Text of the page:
It's a good general guideline to use specific landing pages- to take the searcher from what they've typed in and seen in your ad to specifically on your page.
UNLESS. . .
You have onsite functionality that determines in large part where the visitor goes next.
For example, if you have a questionnaire that helps visitors (or sales people) know what they need, you may not be able to get that much info out of the keyword/ad- Your utility will have to be on every landing page, or you'll have to send visitors all to the same page. . . perhaps populating some of the form automatically.
This could fit some lead generation systems, for example.
Or if you're in an industry that requires image viewing prior to category decisions. . . maybe new prospects require a bit of education before they know where to go.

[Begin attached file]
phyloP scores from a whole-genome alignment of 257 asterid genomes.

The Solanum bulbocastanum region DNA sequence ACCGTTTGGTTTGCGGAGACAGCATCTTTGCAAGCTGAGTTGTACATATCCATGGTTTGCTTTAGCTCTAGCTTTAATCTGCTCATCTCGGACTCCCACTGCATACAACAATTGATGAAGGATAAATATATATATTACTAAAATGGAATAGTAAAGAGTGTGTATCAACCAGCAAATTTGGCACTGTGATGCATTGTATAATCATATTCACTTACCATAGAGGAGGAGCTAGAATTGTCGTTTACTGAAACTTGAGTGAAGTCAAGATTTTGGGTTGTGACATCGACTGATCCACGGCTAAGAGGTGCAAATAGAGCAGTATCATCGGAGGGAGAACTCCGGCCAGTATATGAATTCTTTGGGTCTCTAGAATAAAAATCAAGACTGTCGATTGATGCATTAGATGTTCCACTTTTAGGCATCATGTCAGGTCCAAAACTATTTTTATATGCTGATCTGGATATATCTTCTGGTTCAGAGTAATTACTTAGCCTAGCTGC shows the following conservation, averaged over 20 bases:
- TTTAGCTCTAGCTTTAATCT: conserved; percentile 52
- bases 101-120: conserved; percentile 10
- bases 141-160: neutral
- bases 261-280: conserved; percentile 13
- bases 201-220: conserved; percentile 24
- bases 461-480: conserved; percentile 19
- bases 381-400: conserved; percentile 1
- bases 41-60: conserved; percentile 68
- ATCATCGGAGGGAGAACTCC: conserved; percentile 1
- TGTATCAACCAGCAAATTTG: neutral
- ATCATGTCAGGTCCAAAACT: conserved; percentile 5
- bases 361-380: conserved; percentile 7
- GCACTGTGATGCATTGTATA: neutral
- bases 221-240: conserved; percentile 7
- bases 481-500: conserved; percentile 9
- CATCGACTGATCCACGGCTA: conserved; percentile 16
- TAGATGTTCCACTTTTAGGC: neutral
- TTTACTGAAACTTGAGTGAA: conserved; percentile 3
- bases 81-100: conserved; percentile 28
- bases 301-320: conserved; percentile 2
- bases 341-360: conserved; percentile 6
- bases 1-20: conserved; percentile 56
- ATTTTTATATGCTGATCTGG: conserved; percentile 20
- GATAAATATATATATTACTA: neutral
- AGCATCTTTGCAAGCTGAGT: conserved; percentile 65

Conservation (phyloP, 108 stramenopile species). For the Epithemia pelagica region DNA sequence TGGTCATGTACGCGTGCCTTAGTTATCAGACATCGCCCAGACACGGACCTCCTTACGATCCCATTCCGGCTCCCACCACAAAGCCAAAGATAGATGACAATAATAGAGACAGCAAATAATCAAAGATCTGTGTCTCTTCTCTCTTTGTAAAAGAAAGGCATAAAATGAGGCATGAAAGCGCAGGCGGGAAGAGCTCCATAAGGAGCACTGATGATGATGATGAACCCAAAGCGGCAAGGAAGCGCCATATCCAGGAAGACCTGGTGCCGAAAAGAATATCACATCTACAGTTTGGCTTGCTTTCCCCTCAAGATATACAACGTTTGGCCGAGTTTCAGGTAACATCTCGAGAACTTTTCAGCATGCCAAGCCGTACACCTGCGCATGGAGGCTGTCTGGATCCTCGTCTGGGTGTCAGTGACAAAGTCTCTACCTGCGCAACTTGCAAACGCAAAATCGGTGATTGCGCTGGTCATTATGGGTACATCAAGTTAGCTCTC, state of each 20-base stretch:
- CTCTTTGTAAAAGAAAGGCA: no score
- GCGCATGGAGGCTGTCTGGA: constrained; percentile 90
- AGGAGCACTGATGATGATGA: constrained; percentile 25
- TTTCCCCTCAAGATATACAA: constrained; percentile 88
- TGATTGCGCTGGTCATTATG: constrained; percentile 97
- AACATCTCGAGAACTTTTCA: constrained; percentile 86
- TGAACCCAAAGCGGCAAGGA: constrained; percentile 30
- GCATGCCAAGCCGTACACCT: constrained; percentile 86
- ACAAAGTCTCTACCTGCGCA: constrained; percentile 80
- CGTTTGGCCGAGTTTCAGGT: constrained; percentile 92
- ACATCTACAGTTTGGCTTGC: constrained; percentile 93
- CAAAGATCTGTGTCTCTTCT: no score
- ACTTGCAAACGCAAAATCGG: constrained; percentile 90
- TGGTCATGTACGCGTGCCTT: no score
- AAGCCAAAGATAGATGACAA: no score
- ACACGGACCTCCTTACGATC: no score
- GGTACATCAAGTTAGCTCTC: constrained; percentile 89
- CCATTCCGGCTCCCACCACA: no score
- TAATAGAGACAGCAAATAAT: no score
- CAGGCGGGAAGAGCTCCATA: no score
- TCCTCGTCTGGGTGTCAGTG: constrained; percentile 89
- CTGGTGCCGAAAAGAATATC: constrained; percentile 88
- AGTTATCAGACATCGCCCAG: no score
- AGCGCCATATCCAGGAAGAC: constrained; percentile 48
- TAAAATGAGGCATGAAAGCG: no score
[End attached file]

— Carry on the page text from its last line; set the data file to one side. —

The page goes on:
Sometimes the wisdom in your particular niche is that people have to try before they buy, or see it before they know what they want. . . for example, people may want to buy flowers but not know what species they like.
They may want a new casual outfit but not know if they want a blouse or a t-shirt.
You may have to track your visitors’ activity to find out- watch paths thru the site- test different landing pages and compare your CR and revenue.
Don't lose sales just because you took a searcher TOO much at their word and only showed them what they initially asked for. (some get around this by having ‘related’ or ‘suggested items')
Brian B. Carter, MS is a San Diego e-business, copywriting, and adwords consultant . He helps businesses make more money, get better ROI and find more customers by identifying the weak links and overlooked opportunities that are keeping them from their greatest success.